A thin, young fox squirrel has been foraging along the edge of my feeding area this past week. Ever vigilant of the adult squirrels that chase him from the handouts, this juvenile is probably the lone survivor of a late season litter, his siblings having succumbed to disease or fallen prey to hawks, owls, fox or coyotes.
Our mild autumn weather has certainly favored his survival to date but his thin frame portends trouble when the cold and snow arrive. No doubt, he has also been evicted from the nest of his parents, perhaps seeking shelter in dense clumps of junipers during our chilly Colorado nights.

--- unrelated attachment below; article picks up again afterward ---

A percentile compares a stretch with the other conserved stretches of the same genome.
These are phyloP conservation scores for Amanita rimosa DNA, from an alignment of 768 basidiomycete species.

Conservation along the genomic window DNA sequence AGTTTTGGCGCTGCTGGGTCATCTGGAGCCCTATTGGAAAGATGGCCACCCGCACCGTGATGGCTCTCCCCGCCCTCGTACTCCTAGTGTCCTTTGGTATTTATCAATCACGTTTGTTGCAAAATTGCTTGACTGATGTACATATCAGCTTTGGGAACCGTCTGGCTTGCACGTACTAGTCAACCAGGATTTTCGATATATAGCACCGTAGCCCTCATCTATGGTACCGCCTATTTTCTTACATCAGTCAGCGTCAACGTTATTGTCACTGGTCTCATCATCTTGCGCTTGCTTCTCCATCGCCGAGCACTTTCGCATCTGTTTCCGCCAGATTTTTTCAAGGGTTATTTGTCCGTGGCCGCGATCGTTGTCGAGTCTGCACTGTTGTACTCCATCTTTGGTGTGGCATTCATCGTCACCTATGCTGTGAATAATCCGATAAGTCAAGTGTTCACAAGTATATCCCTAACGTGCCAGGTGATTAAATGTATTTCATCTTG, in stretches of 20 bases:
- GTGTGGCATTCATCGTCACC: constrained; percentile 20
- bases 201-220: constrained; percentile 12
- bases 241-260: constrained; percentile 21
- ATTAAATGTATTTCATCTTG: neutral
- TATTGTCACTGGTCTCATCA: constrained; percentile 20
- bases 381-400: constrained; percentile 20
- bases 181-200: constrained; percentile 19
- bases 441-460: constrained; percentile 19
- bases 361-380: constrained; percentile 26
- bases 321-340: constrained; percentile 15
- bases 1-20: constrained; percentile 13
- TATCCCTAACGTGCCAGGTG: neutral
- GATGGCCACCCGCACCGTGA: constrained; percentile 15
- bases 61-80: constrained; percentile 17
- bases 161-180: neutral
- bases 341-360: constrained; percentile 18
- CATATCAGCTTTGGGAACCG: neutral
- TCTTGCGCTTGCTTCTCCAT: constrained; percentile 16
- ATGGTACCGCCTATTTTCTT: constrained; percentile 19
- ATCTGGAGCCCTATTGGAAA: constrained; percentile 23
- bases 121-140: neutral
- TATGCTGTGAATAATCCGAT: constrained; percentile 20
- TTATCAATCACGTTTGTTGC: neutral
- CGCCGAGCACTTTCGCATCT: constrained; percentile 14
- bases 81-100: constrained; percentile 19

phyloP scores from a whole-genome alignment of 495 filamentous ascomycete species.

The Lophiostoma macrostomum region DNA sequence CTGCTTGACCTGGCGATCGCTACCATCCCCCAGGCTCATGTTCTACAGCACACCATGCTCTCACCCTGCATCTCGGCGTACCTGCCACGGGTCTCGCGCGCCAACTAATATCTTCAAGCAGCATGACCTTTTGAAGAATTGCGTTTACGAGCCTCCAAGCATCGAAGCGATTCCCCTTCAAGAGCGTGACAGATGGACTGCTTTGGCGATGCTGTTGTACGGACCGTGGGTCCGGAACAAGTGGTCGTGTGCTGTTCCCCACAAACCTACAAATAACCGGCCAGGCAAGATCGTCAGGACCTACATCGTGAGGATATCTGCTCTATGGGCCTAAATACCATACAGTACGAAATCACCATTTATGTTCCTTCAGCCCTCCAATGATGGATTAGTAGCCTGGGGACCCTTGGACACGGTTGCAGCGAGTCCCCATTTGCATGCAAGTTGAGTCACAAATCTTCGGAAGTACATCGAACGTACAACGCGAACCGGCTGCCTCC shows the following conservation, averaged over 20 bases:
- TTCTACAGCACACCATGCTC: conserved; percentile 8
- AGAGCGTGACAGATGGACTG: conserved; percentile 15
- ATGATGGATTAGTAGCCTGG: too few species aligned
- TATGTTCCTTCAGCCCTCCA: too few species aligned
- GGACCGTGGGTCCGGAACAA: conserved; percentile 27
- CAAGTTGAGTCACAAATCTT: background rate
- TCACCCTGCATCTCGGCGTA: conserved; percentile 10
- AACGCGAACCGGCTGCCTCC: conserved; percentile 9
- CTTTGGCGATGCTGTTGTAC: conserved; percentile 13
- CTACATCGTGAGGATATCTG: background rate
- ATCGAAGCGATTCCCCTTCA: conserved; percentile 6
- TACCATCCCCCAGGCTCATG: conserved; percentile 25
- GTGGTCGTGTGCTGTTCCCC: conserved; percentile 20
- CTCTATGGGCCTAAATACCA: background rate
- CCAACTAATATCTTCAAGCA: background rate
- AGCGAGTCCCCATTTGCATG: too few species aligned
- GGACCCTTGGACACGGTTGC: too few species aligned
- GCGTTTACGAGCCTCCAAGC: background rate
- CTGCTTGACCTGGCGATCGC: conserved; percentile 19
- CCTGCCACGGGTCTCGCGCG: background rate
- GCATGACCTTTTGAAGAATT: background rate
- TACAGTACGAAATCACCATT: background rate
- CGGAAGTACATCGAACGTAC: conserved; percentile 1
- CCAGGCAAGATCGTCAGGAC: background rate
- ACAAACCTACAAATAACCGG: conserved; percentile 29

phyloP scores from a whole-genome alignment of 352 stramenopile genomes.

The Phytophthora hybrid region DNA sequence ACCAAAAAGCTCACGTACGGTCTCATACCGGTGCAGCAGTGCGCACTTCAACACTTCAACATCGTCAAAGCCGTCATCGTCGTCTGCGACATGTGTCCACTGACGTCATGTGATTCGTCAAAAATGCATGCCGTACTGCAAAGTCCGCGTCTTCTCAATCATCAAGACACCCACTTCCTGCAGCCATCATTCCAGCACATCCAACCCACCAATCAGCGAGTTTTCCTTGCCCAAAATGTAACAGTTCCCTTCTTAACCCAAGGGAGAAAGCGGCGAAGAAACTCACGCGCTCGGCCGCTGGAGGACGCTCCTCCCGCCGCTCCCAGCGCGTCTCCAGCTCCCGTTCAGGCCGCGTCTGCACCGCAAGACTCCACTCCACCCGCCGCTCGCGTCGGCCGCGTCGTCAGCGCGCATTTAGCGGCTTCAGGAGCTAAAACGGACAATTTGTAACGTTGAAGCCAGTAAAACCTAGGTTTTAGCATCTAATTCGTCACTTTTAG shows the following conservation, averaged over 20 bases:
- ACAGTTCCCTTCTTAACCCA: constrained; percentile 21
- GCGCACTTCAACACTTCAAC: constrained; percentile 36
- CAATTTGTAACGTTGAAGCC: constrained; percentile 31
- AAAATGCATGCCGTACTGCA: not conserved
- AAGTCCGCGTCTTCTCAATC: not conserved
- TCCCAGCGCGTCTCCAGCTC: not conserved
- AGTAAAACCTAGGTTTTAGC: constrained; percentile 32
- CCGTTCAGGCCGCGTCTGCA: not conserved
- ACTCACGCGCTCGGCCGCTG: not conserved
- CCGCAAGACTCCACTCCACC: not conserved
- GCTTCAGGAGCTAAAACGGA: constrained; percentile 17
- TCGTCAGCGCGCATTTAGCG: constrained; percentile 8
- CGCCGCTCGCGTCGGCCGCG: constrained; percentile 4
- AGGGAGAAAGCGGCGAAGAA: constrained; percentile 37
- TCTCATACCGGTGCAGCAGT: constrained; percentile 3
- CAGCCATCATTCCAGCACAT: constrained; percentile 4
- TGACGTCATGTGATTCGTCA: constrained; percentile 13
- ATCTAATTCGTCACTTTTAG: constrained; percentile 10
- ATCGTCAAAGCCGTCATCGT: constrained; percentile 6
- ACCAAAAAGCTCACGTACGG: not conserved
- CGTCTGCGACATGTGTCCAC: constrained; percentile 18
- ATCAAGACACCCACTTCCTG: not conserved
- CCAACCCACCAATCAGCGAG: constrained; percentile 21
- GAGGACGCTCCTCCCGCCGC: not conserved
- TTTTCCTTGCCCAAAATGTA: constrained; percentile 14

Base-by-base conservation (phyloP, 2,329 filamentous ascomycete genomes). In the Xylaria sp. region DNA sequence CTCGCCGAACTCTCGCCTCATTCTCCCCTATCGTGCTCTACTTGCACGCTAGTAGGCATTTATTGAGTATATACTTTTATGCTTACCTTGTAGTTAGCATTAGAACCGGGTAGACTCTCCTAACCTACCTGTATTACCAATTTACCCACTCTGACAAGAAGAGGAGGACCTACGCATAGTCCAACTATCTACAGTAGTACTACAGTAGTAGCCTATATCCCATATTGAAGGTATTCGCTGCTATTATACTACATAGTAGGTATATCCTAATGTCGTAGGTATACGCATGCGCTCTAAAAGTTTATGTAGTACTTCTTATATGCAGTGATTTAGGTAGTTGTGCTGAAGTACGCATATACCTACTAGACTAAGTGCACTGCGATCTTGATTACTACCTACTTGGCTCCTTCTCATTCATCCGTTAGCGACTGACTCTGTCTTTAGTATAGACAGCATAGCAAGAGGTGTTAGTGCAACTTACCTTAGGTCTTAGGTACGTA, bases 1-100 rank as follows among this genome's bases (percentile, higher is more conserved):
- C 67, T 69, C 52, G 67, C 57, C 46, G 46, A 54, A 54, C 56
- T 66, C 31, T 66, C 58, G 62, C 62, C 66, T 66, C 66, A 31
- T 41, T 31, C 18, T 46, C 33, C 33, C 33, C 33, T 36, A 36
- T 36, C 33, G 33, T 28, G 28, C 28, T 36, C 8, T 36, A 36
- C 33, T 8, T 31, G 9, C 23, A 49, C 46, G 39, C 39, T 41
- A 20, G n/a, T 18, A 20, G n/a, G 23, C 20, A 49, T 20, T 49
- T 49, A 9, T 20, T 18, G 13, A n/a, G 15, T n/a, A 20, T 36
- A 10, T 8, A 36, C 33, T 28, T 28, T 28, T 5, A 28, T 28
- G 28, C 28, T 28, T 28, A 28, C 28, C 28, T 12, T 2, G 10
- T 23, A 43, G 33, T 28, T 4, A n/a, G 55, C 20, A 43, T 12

While there is plenty of natural food on the farm, his chance of surviving the winter seems slim. Competing with numerous adult squirrels and other wild residents for sustenance, he must also escape the attention of the many predators that visit our property. In contrast to the happy outcomes so common on nature programming, his short life will likely end before spring; indeed, nature does not pity the young, the infirm or the ill-prepared.